Episode 84: Pelvic Pain - A Fresh Approach to Endometriosis and Adenomyosis With Dr. Peta Wright
Women with pelvic pain often suffer in silence with little support, often giving up after multiple attempts for answers and appropriate medical relief.
Many women go under the knife – often multiple times – to treat their endometriosis or being prescribed heavy-duty drugs for period pain without noticeable improvement.
Today on The Hormone Hub we have prominent gynecologist and fertility specialist Dr Peta Wright who is able to give us an insight into how the current medical model is failing women and she makes the case for a range of other treatments not usually prescribed, including an anti-inflammatory diet, exercise, stress management, and therapeutic work focused on addressing the effects of trauma in the body.
She is a big advocate of empowering women to ask the right questions, get the right treatment, and make lifestyle changes that bring about release from pain.
If you have a history of pelvic pain, endometriosis or adenomyosis then you can’t miss this episode.
Dr Wright practices at the stunning Vera Women’s Wellness clinic, outside Brisbane or learn more with her book Healing Pelvic Pain, available online or at all good bookstores.
See what Dr. Vera has in store for you – click the button below for a freebie!
To learn more about Dr. Peta Wright, kindly visit her website, Facebook or Instagram.
#84 Pelvic Pain – A Fresh Approach to Endometriosis and Adenomyosis with Dr. Peta Wright
[00:00:00] Welcome back to episode of the Hormone Hub Podcast, where we talk all things perimenopause, menopause, and have the conversations no one else is having. Sit back, relax, and enjoy this episode.
Kylie: Hello, hello, and welcome back to the Hormone Hub. In today’s episode, we are very lucky to have Dr. Peta Wright with us. Peta is a gynecologist, a pediatric and adolescent gynecologist, which I think is amazing because I’ve not come across that before. And also, a fertility specialist. She’s the author of Healing Pelvic Pain and also one of the owners of Vera Women’s Wellness in Brisbane. So Dr. Wright is [00:01:00] committed deeply to all aspects of women’s healthcare and, you know, founded the Vera Women’s Wellness Clinic in 2020. She strives to take a holistic approach to managing the health concerns of women of all ages.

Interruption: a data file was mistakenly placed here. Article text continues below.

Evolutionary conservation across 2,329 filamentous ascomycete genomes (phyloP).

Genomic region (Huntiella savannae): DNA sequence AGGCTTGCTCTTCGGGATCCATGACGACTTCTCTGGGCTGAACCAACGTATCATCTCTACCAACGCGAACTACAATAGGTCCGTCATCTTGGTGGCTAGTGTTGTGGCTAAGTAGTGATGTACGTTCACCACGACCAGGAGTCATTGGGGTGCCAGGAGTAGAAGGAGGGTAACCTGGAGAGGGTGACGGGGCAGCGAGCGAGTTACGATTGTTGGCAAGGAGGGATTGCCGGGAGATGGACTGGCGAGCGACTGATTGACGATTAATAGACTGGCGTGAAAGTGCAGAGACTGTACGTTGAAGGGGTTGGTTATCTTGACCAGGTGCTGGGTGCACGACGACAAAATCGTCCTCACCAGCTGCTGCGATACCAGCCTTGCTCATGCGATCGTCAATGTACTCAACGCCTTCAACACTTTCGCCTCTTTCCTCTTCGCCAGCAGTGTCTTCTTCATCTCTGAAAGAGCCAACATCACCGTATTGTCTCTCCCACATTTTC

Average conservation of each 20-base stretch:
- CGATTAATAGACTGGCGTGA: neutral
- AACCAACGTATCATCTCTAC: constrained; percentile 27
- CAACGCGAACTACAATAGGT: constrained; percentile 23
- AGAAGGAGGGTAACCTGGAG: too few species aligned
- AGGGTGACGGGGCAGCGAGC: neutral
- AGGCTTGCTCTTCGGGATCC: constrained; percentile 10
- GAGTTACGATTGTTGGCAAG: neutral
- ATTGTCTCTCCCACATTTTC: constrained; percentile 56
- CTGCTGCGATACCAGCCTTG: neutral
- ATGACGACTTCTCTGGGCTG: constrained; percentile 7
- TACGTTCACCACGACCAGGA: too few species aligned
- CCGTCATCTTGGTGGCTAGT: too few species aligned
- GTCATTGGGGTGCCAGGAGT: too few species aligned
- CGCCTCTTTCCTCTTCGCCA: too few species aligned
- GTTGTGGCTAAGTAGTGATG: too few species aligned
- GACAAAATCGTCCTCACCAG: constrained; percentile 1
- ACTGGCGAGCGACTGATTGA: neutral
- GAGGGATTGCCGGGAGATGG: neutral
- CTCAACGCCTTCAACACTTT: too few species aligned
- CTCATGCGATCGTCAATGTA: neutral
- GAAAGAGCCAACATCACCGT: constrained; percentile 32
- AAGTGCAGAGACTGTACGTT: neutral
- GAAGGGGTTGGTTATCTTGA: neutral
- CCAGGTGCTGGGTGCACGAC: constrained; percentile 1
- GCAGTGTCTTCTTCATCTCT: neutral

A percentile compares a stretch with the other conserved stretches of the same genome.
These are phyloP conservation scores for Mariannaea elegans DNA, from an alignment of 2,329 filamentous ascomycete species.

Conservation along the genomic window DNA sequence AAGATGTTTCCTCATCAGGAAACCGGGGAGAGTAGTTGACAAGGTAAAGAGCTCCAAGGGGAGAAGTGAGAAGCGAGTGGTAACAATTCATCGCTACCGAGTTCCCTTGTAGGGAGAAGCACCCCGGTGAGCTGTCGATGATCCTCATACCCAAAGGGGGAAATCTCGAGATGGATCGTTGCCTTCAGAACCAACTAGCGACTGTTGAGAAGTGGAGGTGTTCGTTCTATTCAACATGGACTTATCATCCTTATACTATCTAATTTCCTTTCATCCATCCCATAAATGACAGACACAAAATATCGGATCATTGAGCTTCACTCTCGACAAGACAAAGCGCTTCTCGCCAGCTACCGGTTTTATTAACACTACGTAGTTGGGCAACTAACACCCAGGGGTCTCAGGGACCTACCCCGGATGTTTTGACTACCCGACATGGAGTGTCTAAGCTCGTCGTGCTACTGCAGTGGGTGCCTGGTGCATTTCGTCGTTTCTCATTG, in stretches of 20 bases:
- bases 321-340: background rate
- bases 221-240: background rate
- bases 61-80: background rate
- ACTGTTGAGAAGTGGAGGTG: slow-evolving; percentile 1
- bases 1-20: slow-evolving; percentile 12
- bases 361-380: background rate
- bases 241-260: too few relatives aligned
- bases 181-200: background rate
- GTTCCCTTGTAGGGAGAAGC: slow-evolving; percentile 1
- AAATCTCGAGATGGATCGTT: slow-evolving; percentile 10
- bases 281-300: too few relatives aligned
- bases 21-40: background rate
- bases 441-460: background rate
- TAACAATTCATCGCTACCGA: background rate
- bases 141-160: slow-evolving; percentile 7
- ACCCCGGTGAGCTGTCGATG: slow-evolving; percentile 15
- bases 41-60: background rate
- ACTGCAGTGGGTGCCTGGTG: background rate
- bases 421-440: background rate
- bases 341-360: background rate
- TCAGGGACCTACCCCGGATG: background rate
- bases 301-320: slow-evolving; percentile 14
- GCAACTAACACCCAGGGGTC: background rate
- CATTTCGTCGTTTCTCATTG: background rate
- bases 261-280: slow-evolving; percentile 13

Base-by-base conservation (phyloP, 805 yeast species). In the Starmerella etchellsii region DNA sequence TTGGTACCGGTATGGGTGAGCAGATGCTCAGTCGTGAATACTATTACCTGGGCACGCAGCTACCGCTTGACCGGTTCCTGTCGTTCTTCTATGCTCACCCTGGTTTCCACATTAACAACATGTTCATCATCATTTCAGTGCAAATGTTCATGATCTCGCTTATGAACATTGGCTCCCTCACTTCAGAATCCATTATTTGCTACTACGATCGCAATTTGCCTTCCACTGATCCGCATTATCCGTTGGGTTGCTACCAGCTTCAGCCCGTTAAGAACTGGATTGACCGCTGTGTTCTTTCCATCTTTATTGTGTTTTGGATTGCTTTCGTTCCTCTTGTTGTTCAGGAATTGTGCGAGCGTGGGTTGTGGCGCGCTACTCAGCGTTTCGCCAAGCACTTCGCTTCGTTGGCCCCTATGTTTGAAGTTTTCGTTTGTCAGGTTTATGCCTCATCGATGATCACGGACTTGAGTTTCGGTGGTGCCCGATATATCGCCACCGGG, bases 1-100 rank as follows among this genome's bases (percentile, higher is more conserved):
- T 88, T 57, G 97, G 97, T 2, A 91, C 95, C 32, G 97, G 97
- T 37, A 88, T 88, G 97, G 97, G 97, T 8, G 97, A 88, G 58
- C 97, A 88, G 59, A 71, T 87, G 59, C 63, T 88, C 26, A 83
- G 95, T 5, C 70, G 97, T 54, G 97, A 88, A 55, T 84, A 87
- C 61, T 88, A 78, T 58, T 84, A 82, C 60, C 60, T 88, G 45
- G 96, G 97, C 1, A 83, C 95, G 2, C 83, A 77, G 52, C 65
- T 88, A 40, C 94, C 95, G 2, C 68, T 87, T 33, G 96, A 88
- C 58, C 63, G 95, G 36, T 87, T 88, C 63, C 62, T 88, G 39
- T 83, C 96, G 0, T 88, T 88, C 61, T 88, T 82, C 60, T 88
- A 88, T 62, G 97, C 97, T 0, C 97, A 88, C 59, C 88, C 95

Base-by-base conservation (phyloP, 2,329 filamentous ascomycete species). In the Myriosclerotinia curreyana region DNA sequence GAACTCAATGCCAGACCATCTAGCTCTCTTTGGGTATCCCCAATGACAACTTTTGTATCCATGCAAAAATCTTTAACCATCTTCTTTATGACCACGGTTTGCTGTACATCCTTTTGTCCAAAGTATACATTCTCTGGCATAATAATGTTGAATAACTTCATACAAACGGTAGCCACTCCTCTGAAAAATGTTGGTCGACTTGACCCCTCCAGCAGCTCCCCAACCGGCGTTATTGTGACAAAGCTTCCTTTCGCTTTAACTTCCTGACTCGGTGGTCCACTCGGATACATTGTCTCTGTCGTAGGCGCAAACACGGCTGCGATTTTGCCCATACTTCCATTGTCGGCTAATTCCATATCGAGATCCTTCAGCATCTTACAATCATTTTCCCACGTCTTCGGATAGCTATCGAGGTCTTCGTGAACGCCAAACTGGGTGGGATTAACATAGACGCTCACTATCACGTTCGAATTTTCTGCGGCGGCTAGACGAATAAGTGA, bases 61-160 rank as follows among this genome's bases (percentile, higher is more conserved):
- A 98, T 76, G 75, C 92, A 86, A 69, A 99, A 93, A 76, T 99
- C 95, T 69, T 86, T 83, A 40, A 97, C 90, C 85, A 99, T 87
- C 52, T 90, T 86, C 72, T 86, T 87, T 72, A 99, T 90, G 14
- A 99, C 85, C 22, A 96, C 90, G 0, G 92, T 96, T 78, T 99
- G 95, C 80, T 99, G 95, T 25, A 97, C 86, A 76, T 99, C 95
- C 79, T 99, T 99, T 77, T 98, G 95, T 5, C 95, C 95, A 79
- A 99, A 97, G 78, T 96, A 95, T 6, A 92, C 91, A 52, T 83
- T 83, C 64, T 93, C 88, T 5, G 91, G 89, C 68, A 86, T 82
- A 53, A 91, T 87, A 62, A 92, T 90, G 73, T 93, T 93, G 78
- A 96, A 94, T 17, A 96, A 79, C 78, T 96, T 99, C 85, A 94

Um, she’s also very highly tuned to the ways that nutrition, stress, and lifestyle can affect hormonal imbalance, hormonal balance and aims to help women work on these aspects of their lives as part of their overall health picture. So for those listeners who’ve been with me for a long time, we are definitely on the same page.
And I first heard Dr. Peta, speak at the Metagenics Women’s Wellness Symposium, which was amazing. So, and I’m sure you’re going to get a lot from what we have to talk about today. So welcome to the show.
Dr Wright: Thank you so much for having me. I really appreciate the opportunity.
Kylie: No, my pleasure.
So obviously, for you to get into sort of [00:02:00] gynecological health. Was there any sort of pathway that sort of triggered you to, to, to go down that route?
Dr Wright: Um, I always wanted to be a doctor. I just always remember wanting to help people from the moment I would be like sewing up my dolls, um, when I was a child.
And then when I did medicine, I sort of, I probably fell in love with, I got into gynecology through delivering babies so that, that, being very privileged to be involved in that incredibly vulnerable, beautiful time in women’s lives when they give birth to their babies or when they’re pregnant with their babies.
That was the drawcard for me getting me into gynecology to begin with. And then over the years, when I, when I got into private practice, actually, after I had my own baby and I sort of stepped back from obstetrics a little bit more, I realized kind of potentially how [00:03:00] badly we’d all been doing gynecology for a really long time, including me.
And how it was often that women’s problems were seen as or women’s women’s problems really were seen as just to do with the uterus or the vagina or the vulva, and they kind of the conventional Western approach would be often to not take any account, uh, any consideration into the rest of a woman’s body, her nervous system, her brain, her environment, her culture.
And as I started to see more and more women, I found that I was, it was impossible for me to see someone for, you 15 minutes and just deal with the, like the gynecological issue that came because it became very, very clear to me, that everything was connected and that if we just dealt with a symptom, in, you know, often the very biomedical way I was taught, it’s like a bit like playing [00:04:00] whack a mole and not really ever getting to the root of the problem.